September 25, 2022

Lukmaan IAS

A Blog for IAS Examination

DAILY CURRENT AFFAIRS (DECEMBER 21, 2021)

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THE INDIAN POLITY AND GOVERNANCE

1. JAMMU & KASHMIR: DELIMITATION DRAFT

THE CONTEXT: The number of Assembly constituencies in Jammu will increase by six and in Kashmir by one, according to the draft paper of the Delimitation Commission.  For the first time, the commission proposed reserving nine seats for Scheduled Tribes on the basis of population. Seven seats are proposed for the Scheduled Caste community. An additional 24 seats are proposed to be reserved for Pakistan-occupied Kashmir.

THE EXPLANATION:

  • The Delimitation Commission chaired by Justice (Retd.) Ranjana Prakash Desai, with the proposed addition, the total Assembly constituencies in Jammu and Kashmir have risen to 90 — in Jammu, the number of seats has gone up to 43 from 37, and in Kashmir, by one seat to 47. An additional 24 seats are proposed to be reserved for Pakistan-occupied Kashmir (PoK).

  • Of the seven additional Assembly constituencies in the Union Territory, one each has been proposed in the districts of Kathua, Samba, Rajouri, Reasi, Doda and Kishtwar in the Jammu division, and Kupwara in the Kashmir valley. In a statement, the Commission said it has proposed carving out an additional constituency in some districts to balance the representation for geographical areas with inadequate communication and lack of public conveniences given their excessive remoteness or inhospitable conditions on the international border.

What is Delimitation?

  • Delimitation is the act of redrawing boundaries of Lok Sabha and Assembly constituencies to represent changes in population and is done on the basis of the preceding Census.
  • This exercise is carried out by a Delimitation Commission, whose orders have the force of law and can not be questioned before any court.

Aim: The key aim is to have equal representation to equal segments of the population in order to ensure a fair division of geographical areas so that all political parties or candidates contesting elections have a level playing field in terms of the number of voters.

Constitutional provisions:

  • Article 82: This provides the Parliament with the authority to enact a Delimitation Act after every Census.
  • Article 170: This provides for the States to get divided into territorial constituencies as per the Delimitation Act after every Census.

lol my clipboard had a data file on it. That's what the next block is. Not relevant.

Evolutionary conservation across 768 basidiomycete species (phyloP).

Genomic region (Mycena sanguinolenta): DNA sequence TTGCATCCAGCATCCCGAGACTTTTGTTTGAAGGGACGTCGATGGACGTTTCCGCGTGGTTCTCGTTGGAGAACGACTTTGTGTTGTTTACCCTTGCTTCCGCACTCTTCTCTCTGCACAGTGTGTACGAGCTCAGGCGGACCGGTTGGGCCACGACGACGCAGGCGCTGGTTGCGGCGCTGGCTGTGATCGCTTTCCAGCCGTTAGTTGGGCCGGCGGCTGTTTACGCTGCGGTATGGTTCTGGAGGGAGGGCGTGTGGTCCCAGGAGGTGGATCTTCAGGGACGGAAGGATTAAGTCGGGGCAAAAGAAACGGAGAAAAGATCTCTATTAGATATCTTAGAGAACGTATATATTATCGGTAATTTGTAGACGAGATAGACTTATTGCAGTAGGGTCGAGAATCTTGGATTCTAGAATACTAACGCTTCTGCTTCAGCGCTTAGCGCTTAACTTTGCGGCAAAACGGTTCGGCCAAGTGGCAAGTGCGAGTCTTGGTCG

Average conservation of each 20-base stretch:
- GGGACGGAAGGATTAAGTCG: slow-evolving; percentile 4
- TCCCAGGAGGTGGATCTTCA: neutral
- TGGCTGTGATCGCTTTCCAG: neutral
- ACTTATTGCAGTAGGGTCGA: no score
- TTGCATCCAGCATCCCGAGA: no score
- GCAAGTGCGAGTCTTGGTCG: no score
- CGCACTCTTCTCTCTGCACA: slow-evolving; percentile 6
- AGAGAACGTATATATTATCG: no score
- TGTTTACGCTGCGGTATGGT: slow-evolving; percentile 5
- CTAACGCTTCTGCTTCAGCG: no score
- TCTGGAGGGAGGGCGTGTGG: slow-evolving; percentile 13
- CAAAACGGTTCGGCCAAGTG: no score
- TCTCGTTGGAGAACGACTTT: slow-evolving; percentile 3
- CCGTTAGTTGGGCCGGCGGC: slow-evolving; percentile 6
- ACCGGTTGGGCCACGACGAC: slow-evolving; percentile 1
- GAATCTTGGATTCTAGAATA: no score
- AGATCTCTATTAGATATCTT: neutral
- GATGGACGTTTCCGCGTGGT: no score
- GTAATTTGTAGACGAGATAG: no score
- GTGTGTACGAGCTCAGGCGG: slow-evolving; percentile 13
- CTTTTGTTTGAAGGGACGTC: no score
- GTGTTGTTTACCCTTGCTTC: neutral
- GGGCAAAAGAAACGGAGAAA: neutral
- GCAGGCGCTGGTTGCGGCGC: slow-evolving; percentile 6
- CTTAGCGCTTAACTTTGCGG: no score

• The Union government sets up a Delimitation Commission once the Act is in force.
  • Objective: To provide equal representation for equal population segments and a fair division of geographical areas so that no political party has an advantage

Delimitation Commission

  • It is appointed by the President of India and works in collaboration with the Election Commission of India.
  • Its members are a serving or retired Supreme Court judge, Chief Election Commissioner or an Election Commissioner nominated by CEC and Election Commissioners of the respective state.
  • Its function is to determine the number and boundaries of constituencies, to identify seats reserved for SC/ST.
  • It is a high-power body whose orders have the force of law and cannot be called in question before any court.
  • Delimitation Commissions have been set up four times — 1952, 1963, 1973 and 2002 under the Acts of 1952, 1962, 1972 and 2002.

THE INTERNATIONAL RELATIONS

2. PANEX­ 21

THE CONTEXT: Recently, PANEX-21was held in Pune for Humanitarian Assistance and Disaster Relief Exercise is to be held among the BIMSTEC countries: Bhutan, Bangladesh, Nepal, Myanmar, Sri Lanka, India and Thailand. The main aim of the exercise is to build regional cooperation in responding to natural disasters.

About PANEX-21:

  • It is a multinational disaster relief exercise.
  • The exercise is to be held among the BIMSTEC countries: Bhutan, Bangladesh, Nepal, Myanmar, Sri Lanka, India and Thailand.
  • The main aim of the exercise is to build regional cooperation in responding to natural disasters.

How will the exercise be conducted?